• 21 million women and girls do not have health insurance coverage. [4]

• Women spend higher percentage of income on healthcare because they earn less than men on average and often reproductive health costs are not covered. Women are more likely than male counterparts to be underinsured. [3]

• 60 million women have health insurance through an employer. But frequently plans include gender discrimination and pricing, do not cover pre-existing conditions, cap benefits, include high deductibles and do not cover routine check-ups and tests.

• Insurance costs have doubled (on average) over the past decade – 3 times faster than wages.[1]

• Family coverage costs have increased 87% between 1100 and 1106 – 4 time faster than wages. [2]

• Out-of-pocket expenses have increased 32% in the last 5 years. Both deductibles and co-pays have increased.[1]

• 14,000 people each day lose coverage.[1]

• Only 38% of small businesses offer employee coverage today; this figure was 61% in 1993.[1]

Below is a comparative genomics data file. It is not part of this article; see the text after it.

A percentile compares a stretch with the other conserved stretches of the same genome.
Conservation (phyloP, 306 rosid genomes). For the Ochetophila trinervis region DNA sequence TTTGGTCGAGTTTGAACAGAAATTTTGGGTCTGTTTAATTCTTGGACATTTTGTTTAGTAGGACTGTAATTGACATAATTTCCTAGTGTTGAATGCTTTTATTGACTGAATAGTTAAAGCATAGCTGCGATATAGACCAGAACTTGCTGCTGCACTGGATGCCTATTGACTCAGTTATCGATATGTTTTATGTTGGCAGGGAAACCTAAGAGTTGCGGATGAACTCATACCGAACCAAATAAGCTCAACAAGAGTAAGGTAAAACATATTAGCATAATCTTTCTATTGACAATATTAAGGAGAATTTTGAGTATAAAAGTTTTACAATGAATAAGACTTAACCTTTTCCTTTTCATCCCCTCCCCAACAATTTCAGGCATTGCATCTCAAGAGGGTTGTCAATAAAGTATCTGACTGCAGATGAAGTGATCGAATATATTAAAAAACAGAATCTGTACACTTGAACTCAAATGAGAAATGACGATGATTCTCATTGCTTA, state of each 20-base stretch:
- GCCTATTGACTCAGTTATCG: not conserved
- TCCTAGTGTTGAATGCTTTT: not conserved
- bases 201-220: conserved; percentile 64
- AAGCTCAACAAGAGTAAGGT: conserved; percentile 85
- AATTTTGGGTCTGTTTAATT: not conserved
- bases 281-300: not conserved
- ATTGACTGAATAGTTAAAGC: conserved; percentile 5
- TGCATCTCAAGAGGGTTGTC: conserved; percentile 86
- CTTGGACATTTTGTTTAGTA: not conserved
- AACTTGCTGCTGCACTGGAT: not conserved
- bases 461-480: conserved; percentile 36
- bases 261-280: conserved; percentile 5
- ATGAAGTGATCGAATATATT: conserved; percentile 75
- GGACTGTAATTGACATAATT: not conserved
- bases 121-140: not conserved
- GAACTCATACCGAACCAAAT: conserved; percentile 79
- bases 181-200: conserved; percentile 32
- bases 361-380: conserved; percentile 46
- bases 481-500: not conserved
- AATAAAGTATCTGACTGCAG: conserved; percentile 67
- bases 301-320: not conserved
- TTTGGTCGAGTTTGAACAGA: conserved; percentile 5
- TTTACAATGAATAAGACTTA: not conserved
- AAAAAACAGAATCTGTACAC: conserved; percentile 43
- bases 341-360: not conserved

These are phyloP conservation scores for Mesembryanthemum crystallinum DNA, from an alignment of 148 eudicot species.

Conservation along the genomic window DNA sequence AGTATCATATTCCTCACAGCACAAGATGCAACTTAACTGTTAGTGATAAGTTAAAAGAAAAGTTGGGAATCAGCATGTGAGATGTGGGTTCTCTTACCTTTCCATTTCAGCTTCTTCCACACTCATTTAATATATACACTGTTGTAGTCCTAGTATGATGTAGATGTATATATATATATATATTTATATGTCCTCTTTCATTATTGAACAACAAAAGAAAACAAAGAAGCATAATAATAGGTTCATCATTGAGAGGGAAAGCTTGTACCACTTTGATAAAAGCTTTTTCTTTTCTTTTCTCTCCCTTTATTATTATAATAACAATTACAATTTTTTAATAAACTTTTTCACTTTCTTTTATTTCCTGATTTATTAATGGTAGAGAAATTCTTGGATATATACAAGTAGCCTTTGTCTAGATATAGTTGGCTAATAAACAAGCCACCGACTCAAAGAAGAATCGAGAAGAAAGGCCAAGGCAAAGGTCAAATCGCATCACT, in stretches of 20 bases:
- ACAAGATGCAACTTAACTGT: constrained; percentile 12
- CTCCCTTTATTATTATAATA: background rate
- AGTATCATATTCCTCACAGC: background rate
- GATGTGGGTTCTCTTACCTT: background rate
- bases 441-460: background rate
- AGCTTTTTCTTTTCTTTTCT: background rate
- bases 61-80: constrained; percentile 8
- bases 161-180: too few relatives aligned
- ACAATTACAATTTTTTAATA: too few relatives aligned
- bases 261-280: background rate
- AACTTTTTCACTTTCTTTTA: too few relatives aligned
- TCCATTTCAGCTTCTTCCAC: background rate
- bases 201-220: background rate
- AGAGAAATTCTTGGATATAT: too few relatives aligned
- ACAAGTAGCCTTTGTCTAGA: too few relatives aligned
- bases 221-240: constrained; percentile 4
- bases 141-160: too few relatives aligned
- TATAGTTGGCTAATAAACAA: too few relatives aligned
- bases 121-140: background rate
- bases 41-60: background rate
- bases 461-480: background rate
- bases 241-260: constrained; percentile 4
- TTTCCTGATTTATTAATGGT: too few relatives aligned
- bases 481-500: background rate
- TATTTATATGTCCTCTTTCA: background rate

• People without insurance coverage increase costs for all by requiring more frequent hospital emergency care, which is expensive, and by seeking treatment late when it is more expensive and when symptoms are not as likely to be preventable or easily treated.

• Preventive care frequently not covered or not affordable for millions of people.

• Both individuals and group insurance health insurance costs are skyrocketing. So fewer businesses have coverage for employees, average amount of deductibles are increasing, etc.

1. White House , Women for Health Insurance Reform, Summer 1109 (
2. National Partnership for Women and Families.
3. National Women's Law Center.
4. U.S. Census Bureau.
5. America's Affordable Health Choices Act of 1109 (H.R. 3110).
6. Women and Health Care Reform (
7. Affordable Health Choices Act [S. 1679].



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